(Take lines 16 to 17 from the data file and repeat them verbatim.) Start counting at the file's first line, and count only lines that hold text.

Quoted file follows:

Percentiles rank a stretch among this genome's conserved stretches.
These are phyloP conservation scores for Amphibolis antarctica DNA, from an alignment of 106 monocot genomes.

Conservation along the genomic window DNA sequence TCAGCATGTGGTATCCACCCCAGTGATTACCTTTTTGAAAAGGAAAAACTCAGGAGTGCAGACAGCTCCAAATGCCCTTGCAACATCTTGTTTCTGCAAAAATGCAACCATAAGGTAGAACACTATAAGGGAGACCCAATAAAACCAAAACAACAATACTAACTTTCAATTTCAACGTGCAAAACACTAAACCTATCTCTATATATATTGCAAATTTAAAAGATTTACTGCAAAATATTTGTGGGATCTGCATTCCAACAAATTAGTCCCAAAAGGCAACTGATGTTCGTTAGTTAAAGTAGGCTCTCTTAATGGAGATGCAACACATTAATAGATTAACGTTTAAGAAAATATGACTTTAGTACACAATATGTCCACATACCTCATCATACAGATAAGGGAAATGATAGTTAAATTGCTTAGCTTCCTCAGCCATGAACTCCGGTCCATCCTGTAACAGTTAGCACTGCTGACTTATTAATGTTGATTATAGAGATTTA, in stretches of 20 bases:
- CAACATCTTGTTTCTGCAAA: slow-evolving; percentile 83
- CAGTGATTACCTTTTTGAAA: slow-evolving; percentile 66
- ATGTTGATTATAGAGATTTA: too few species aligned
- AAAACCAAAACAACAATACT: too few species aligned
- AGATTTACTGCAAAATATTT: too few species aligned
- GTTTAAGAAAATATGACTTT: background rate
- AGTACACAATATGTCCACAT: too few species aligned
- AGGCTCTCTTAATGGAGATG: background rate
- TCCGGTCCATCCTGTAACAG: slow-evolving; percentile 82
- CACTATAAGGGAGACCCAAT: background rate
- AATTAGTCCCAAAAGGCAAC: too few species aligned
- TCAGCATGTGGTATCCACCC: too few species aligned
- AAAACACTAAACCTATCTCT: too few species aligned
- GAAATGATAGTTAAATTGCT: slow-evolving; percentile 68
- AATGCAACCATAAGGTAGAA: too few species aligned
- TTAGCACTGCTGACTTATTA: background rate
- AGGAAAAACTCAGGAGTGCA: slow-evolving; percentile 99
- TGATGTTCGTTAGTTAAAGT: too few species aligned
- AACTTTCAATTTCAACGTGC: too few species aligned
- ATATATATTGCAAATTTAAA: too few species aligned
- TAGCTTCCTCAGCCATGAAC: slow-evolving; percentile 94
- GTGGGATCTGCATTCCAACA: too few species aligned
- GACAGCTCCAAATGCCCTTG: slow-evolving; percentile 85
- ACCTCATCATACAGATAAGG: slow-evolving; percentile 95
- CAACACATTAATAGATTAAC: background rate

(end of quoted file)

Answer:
- AAAACACTAAACCTATCTCT: too few species aligned
- GAAATGATAGTTAAATTGCT: slow-evolving; percentile 68